If you have a new property ready to be introduced to the rental market, but have little to no idea how you should price your home, condo, or apartment, you are not alone.
Whether this is your first rental property or the latest in your rental empire, determining the desirability pricing of a rental space can be tricky.
You want the property to be affordable enough to be attractive to tenants, but you also want a price tag that will demonstrate the quality of your space.
Last, but not least, you want this price to net you profit from your investment.
Follow these few tips to help you find the right number.
Determining Factors For Apartment Rent Prices
There are many factors to consider when setting the starting price of a rental property.
If you're not sure where to begin, consider using a comparison tool such as the one found on Rentometer, which will allow you to compare rents in your area.
Learning what other landlords are charging can give you a better idea of what your particular apartment is worth.
You can also look through classified ads online to find properties similar in style and location.
Because tools like Rentometer don't consider the amenities that make your apartments desirable, you will need to consider those selling points when creating your price.
View, on or off street parking, yard access and number of units in the building can all influence the price.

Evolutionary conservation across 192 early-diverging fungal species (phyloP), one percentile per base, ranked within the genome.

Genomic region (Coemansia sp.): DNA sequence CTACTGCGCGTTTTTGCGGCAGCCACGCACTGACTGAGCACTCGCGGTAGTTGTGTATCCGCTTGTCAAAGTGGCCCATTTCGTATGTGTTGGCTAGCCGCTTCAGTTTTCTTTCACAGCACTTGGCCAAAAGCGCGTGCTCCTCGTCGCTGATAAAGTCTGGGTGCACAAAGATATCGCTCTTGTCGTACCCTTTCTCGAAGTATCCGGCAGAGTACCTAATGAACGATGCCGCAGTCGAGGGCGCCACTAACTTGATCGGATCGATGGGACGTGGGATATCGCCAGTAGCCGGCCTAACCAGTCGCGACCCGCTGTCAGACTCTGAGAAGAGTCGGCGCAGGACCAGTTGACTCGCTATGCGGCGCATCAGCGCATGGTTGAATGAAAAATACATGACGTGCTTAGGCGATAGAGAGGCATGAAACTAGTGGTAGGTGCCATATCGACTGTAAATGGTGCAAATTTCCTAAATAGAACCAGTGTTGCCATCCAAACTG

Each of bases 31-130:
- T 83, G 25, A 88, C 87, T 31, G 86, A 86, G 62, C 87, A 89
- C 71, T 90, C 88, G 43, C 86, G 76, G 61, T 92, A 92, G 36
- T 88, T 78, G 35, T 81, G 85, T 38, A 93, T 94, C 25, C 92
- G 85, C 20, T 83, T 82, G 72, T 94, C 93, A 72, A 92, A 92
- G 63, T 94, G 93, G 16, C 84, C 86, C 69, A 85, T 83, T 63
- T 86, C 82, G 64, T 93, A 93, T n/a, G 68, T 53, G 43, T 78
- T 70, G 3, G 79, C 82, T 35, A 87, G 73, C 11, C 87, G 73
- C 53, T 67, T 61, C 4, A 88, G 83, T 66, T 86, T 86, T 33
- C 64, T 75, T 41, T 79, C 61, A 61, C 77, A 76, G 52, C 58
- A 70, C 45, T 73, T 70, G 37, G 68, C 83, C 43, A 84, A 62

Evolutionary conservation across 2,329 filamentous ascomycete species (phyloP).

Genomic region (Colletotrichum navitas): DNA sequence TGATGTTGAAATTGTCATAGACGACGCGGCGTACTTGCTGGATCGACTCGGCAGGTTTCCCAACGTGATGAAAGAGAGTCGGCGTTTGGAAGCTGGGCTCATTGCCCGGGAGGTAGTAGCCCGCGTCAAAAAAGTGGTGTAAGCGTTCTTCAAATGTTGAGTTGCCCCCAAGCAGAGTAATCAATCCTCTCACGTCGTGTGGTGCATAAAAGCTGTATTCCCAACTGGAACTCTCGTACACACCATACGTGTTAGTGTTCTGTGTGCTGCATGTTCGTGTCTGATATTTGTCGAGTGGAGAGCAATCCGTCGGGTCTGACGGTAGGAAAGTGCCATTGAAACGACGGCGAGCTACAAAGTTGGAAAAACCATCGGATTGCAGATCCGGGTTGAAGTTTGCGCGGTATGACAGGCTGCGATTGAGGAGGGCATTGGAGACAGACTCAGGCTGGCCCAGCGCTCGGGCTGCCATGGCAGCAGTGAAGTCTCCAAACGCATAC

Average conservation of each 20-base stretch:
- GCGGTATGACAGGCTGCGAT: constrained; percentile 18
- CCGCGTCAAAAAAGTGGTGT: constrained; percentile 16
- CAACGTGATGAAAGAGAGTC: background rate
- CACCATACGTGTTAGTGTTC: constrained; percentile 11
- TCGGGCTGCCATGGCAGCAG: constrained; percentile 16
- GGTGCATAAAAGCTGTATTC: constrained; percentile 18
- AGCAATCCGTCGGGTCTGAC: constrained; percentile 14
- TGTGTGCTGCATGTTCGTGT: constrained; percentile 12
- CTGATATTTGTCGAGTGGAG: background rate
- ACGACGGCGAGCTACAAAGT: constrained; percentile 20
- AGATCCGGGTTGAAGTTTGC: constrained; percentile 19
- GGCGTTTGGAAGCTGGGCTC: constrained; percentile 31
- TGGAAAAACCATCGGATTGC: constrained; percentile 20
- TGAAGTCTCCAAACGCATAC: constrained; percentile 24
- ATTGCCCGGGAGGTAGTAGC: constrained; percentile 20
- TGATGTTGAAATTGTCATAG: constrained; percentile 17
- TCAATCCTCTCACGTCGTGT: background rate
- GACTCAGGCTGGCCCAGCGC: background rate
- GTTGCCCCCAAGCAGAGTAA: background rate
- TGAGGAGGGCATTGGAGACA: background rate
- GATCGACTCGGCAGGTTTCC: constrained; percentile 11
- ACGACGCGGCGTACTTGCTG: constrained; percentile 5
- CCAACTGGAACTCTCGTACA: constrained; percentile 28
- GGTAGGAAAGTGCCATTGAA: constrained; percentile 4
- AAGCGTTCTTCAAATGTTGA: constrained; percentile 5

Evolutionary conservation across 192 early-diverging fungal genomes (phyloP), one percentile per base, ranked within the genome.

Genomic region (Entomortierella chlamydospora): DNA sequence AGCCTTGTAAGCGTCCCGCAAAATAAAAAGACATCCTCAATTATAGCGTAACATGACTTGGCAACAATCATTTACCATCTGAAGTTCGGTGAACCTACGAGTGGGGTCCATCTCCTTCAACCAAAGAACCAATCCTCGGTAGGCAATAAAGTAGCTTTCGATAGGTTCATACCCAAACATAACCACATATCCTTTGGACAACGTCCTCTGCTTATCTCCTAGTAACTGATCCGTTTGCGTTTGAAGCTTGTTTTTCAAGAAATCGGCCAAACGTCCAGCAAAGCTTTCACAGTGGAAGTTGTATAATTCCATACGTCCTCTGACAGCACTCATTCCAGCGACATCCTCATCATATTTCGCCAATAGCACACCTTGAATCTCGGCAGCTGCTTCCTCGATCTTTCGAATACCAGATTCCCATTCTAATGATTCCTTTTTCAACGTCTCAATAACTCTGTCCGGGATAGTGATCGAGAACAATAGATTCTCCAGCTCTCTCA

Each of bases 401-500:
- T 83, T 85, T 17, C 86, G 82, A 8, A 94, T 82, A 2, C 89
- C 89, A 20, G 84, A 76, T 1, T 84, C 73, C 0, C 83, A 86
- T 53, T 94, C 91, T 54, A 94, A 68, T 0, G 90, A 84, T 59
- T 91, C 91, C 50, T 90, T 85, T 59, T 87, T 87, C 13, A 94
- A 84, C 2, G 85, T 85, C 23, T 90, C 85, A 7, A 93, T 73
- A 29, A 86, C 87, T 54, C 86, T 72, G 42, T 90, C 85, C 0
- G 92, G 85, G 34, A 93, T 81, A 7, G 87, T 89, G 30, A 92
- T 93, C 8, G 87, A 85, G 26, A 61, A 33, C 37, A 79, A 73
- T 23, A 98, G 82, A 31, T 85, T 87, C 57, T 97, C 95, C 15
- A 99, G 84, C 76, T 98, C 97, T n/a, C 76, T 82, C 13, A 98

Also, consider hardwood and tile floors, access to public transportation, included utilities or stylish kitchen appliances.
Rental experts warn that pricing too high can mean a higher turn-around rate on tenants in apartments.
Having a long-term resident with whom you have a great relationship is better than a parade of renters who love the property but can't afford the rent.
Pricing a Single-Family Home
Unlike multi-unit properties that allow you to combine multiple rents to make a profit, single-family units are harder to price.
Finding a happy medium between affordability and profitability may seem impossible.
According to real estate advisors, property owners should rent a home for no less than 1.1 percent of the value for houses appraised at up to $100,000.
When you move up into the next price bracket of $125,000 it is wise to rent at 1.0 percent of the home's value.
That means if you're renting a property valued at $120,000, ask for a minimum of $1,200 per month.
Keep in mind, most single-family rentals do not typically include utilities.
If utilities are not included in the rent of your home, make sure the tenants are responsible for the electricity, water, sewer, heating, and cooling.
Keep Up Your Confidence In Your Property
Depending on the rental market in your area, it may be necessary to adjust the price to meet the demands of prospective tenants.
You may need to lower the original asking rental rate in order to get renters interested.
Don't get discouraged and "low-ball" for the sake of filling the space.
You'll find the right tenant who is willing and able to pay for your property, as well the utilities and proper maintenance. All that's required is patience and a little upkeep.
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